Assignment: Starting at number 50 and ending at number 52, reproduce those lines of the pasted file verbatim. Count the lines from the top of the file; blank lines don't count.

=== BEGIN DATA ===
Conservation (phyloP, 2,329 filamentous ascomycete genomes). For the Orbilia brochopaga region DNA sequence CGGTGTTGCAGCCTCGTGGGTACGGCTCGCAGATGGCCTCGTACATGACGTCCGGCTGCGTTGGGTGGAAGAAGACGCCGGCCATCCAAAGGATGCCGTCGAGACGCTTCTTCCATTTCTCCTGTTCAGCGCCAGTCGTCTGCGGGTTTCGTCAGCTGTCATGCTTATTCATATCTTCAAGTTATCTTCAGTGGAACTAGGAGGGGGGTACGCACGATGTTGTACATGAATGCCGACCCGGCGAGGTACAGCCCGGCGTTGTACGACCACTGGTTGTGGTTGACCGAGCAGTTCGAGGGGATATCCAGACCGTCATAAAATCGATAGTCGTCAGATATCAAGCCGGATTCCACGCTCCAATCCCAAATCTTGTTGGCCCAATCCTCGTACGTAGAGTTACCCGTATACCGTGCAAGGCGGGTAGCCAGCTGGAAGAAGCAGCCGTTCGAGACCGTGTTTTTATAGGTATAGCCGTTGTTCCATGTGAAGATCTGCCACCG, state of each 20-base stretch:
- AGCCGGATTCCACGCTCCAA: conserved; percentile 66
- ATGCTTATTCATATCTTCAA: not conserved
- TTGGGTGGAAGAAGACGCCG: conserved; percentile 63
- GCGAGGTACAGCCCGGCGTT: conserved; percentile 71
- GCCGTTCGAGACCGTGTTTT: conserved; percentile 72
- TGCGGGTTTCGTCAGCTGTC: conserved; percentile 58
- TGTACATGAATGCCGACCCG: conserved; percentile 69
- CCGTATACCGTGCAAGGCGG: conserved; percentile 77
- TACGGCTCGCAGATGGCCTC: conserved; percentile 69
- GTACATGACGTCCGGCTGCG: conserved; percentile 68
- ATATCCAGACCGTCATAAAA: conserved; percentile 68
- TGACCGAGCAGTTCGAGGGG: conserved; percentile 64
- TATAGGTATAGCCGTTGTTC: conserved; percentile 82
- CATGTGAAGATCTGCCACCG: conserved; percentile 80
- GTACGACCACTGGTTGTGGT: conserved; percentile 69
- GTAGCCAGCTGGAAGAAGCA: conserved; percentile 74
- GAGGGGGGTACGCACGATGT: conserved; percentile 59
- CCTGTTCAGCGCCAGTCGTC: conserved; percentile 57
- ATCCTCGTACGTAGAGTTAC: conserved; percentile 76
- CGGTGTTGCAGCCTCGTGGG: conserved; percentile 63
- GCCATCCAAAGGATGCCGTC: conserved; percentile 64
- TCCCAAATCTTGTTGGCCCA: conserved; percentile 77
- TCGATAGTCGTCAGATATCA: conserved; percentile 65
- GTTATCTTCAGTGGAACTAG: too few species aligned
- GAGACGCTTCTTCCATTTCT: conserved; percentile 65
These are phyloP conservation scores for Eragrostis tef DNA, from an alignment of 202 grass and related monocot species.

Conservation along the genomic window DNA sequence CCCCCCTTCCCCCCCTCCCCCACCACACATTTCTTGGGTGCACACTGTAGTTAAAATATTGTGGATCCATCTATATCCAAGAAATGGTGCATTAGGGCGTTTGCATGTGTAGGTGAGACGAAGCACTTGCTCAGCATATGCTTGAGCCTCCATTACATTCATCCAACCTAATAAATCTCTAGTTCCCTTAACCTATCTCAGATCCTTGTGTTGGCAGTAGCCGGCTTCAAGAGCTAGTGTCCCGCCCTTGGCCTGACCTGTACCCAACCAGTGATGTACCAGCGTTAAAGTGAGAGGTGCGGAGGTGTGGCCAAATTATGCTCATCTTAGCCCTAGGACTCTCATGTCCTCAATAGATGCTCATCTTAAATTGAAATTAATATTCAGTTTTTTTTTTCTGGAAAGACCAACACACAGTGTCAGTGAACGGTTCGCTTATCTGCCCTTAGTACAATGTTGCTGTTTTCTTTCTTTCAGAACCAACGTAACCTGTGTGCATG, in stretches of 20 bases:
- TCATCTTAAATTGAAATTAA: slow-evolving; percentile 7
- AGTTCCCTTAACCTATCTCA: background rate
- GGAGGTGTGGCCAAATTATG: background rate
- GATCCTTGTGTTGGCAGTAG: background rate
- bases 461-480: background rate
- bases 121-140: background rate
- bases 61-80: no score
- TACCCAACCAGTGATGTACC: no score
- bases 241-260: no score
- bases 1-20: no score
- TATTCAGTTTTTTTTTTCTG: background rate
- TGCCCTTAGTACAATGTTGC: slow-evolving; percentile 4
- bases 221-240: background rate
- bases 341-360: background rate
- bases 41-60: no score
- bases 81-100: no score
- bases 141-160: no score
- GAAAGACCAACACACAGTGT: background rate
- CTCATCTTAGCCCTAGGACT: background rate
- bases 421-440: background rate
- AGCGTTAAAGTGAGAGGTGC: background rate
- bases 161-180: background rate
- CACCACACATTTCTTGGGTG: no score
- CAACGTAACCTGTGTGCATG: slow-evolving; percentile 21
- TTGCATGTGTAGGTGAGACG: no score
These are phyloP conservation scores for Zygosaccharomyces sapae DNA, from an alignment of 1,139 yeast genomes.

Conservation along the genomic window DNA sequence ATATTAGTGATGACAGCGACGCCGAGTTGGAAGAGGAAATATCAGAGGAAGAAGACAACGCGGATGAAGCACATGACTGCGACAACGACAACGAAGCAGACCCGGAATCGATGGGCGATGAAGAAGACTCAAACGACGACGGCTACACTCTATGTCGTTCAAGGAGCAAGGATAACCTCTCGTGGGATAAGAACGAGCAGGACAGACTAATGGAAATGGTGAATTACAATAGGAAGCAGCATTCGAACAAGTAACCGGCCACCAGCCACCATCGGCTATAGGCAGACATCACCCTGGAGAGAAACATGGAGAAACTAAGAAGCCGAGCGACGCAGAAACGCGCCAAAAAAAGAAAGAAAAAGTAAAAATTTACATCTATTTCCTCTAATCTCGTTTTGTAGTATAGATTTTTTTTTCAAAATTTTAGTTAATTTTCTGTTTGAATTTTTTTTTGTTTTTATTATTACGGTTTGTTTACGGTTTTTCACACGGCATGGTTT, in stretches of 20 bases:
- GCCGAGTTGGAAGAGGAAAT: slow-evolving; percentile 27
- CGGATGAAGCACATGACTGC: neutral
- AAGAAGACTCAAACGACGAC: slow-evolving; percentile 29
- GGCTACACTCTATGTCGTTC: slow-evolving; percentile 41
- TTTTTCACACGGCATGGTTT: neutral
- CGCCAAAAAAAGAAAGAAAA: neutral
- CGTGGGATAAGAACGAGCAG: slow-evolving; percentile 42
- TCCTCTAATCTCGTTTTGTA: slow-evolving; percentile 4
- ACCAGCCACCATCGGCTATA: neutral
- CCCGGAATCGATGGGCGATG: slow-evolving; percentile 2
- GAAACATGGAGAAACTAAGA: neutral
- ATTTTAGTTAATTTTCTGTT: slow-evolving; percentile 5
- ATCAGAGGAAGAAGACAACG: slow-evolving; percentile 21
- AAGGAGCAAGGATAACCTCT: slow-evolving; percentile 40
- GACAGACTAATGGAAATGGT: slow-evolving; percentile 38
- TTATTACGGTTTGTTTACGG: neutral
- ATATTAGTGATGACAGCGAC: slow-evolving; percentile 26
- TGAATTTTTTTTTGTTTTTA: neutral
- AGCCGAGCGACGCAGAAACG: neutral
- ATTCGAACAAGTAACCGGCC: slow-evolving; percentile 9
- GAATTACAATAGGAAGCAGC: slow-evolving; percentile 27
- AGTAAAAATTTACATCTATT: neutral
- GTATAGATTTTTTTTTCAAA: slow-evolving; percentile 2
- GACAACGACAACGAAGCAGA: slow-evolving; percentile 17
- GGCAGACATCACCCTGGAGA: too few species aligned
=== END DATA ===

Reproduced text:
- bases 161-180: background rate
- CACCACACATTTCTTGGGTG: no score
- CAACGTAACCTGTGTGCATG: slow-evolving; percentile 21